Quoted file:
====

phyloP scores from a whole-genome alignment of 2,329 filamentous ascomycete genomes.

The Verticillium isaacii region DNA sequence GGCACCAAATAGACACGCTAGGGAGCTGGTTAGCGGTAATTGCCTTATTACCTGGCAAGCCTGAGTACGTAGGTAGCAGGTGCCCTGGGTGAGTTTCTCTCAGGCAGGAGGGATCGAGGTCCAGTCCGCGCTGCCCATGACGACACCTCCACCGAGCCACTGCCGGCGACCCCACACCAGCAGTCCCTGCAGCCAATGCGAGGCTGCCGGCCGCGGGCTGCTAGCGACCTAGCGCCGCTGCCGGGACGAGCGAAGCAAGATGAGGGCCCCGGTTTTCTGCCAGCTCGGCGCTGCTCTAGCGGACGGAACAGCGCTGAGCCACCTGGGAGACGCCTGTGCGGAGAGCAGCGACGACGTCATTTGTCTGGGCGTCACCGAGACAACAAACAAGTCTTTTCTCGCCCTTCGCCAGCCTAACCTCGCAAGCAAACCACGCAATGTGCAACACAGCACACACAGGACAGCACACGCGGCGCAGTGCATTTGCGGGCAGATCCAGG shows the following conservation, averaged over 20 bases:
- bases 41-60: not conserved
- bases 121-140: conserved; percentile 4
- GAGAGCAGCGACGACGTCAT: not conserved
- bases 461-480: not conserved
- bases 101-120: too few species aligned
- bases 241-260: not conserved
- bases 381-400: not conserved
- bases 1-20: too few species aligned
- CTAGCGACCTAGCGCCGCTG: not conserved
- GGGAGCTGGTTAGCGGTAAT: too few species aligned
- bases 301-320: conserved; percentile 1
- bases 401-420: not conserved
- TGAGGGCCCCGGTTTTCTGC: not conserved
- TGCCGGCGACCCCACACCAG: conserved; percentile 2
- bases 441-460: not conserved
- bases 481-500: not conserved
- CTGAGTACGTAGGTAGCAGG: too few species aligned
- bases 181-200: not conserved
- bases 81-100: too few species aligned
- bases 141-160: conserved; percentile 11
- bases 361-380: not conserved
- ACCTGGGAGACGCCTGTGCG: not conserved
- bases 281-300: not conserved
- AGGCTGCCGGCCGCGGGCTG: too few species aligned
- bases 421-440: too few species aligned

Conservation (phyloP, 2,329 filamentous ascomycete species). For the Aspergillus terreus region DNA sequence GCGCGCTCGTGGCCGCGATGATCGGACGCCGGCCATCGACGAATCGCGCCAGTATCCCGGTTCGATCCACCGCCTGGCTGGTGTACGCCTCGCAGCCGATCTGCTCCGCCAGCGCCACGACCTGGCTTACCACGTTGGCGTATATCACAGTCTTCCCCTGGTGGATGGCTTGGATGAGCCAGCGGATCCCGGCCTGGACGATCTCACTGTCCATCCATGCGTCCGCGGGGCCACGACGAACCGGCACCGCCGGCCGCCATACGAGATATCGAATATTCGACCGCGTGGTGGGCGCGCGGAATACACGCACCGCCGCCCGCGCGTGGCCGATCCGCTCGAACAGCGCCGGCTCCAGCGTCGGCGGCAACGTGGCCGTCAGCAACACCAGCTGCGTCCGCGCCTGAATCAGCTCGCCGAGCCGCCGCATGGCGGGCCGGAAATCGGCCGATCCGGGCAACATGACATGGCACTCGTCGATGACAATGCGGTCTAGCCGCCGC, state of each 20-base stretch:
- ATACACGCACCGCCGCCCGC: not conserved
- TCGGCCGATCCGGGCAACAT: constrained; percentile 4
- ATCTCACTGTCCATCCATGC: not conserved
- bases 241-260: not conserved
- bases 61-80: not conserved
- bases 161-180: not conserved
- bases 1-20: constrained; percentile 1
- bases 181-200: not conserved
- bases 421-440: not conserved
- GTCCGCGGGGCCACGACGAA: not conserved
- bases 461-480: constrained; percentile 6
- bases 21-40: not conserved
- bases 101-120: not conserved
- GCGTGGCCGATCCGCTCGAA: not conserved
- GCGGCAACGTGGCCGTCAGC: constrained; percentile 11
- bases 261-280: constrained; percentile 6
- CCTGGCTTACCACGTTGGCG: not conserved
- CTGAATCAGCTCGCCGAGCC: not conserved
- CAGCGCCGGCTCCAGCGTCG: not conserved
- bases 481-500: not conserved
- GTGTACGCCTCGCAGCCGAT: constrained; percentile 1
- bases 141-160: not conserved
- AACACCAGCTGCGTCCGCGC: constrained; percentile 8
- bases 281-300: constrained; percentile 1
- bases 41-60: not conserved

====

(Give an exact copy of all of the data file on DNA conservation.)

phyloP scores from a whole-genome alignment of 2,329 filamentous ascomycete genomes.

The Verticillium isaacii region DNA sequence GGCACCAAATAGACACGCTAGGGAGCTGGTTAGCGGTAATTGCCTTATTACCTGGCAAGCCTGAGTACGTAGGTAGCAGGTGCCCTGGGTGAGTTTCTCTCAGGCAGGAGGGATCGAGGTCCAGTCCGCGCTGCCCATGACGACACCTCCACCGAGCCACTGCCGGCGACCCCACACCAGCAGTCCCTGCAGCCAATGCGAGGCTGCCGGCCGCGGGCTGCTAGCGACCTAGCGCCGCTGCCGGGACGAGCGAAGCAAGATGAGGGCCCCGGTTTTCTGCCAGCTCGGCGCTGCTCTAGCGGACGGAACAGCGCTGAGCCACCTGGGAGACGCCTGTGCGGAGAGCAGCGACGACGTCATTTGTCTGGGCGTCACCGAGACAACAAACAAGTCTTTTCTCGCCCTTCGCCAGCCTAACCTCGCAAGCAAACCACGCAATGTGCAACACAGCACACACAGGACAGCACACGCGGCGCAGTGCATTTGCGGGCAGATCCAGG shows the following conservation, averaged over 20 bases:
- bases 41-60: not conserved
- bases 121-140: conserved; percentile 4
- GAGAGCAGCGACGACGTCAT: not conserved
- bases 461-480: not conserved
- bases 101-120: too few species aligned
- bases 241-260: not conserved
- bases 381-400: not conserved
- bases 1-20: too few species aligned
- CTAGCGACCTAGCGCCGCTG: not conserved
- GGGAGCTGGTTAGCGGTAAT: too few species aligned
- bases 301-320: conserved; percentile 1
- bases 401-420: not conserved
- TGAGGGCCCCGGTTTTCTGC: not conserved
- TGCCGGCGACCCCACACCAG: conserved; percentile 2
- bases 441-460: not conserved
- bases 481-500: not conserved
- CTGAGTACGTAGGTAGCAGG: too few species aligned
- bases 181-200: not conserved
- bases 81-100: too few species aligned
- bases 141-160: conserved; percentile 11
- bases 361-380: not conserved
- ACCTGGGAGACGCCTGTGCG: not conserved
- bases 281-300: not conserved
- AGGCTGCCGGCCGCGGGCTG: too few species aligned
- bases 421-440: too few species aligned

Conservation (phyloP, 2,329 filamentous ascomycete species). For the Aspergillus terreus region DNA sequence GCGCGCTCGTGGCCGCGATGATCGGACGCCGGCCATCGACGAATCGCGCCAGTATCCCGGTTCGATCCACCGCCTGGCTGGTGTACGCCTCGCAGCCGATCTGCTCCGCCAGCGCCACGACCTGGCTTACCACGTTGGCGTATATCACAGTCTTCCCCTGGTGGATGGCTTGGATGAGCCAGCGGATCCCGGCCTGGACGATCTCACTGTCCATCCATGCGTCCGCGGGGCCACGACGAACCGGCACCGCCGGCCGCCATACGAGATATCGAATATTCGACCGCGTGGTGGGCGCGCGGAATACACGCACCGCCGCCCGCGCGTGGCCGATCCGCTCGAACAGCGCCGGCTCCAGCGTCGGCGGCAACGTGGCCGTCAGCAACACCAGCTGCGTCCGCGCCTGAATCAGCTCGCCGAGCCGCCGCATGGCGGGCCGGAAATCGGCCGATCCGGGCAACATGACATGGCACTCGTCGATGACAATGCGGTCTAGCCGCCGC, state of each 20-base stretch:
- ATACACGCACCGCCGCCCGC: not conserved
- TCGGCCGATCCGGGCAACAT: constrained; percentile 4
- ATCTCACTGTCCATCCATGC: not conserved
- bases 241-260: not conserved
- bases 61-80: not conserved
- bases 161-180: not conserved
- bases 1-20: constrained; percentile 1
- bases 181-200: not conserved
- bases 421-440: not conserved
- GTCCGCGGGGCCACGACGAA: not conserved
- bases 461-480: constrained; percentile 6
- bases 21-40: not conserved
- bases 101-120: not conserved
- GCGTGGCCGATCCGCTCGAA: not conserved
- GCGGCAACGTGGCCGTCAGC: constrained; percentile 11
- bases 261-280: constrained; percentile 6
- CCTGGCTTACCACGTTGGCG: not conserved
- CTGAATCAGCTCGCCGAGCC: not conserved
- CAGCGCCGGCTCCAGCGTCG: not conserved
- bases 481-500: not conserved
- GTGTACGCCTCGCAGCCGAT: constrained; percentile 1
- bases 141-160: not conserved
- AACACCAGCTGCGTCCGCGC: constrained; percentile 8
- bases 281-300: constrained; percentile 1
- bases 41-60: not conserved